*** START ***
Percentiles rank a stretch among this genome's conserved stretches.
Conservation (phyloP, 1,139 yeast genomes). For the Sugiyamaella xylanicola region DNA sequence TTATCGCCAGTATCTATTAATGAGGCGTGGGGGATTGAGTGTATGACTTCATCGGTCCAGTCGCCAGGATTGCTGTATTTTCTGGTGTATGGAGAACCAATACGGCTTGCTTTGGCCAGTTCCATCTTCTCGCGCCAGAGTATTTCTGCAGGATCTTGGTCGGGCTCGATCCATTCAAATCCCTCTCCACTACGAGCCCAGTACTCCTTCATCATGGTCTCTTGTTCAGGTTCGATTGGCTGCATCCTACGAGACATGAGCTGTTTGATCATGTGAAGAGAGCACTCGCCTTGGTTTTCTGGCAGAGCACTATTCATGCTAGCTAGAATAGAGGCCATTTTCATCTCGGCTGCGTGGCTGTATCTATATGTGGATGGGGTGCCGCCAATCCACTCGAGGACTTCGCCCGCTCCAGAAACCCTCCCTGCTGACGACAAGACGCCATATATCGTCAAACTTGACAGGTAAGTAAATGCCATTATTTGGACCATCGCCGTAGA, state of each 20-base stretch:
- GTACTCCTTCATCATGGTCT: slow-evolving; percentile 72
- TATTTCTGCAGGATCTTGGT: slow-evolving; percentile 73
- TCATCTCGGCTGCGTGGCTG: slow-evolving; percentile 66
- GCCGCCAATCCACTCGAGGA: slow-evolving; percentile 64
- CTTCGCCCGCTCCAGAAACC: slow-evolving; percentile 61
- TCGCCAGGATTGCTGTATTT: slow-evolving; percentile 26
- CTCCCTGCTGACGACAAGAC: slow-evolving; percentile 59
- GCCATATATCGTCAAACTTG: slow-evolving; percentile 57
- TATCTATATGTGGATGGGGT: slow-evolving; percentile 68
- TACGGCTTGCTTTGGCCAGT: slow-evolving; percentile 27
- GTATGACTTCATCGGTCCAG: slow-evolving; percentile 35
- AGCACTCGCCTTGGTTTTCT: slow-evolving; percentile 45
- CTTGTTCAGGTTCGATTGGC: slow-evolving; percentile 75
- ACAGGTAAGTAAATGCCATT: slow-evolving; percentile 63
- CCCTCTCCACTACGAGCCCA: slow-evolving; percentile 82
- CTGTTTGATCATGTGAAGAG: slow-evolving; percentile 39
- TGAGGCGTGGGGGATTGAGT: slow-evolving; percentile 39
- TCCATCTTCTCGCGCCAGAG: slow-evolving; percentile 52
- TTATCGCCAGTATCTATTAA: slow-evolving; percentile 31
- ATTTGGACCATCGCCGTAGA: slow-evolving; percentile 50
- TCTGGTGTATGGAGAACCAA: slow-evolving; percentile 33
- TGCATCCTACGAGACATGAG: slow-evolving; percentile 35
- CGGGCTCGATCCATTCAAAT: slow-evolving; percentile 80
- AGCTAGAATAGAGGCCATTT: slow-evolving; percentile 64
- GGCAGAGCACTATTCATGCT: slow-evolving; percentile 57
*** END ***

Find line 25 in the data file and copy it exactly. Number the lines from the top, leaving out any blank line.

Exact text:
- CGGGCTCGATCCATTCAAAT: slow-evolving; percentile 80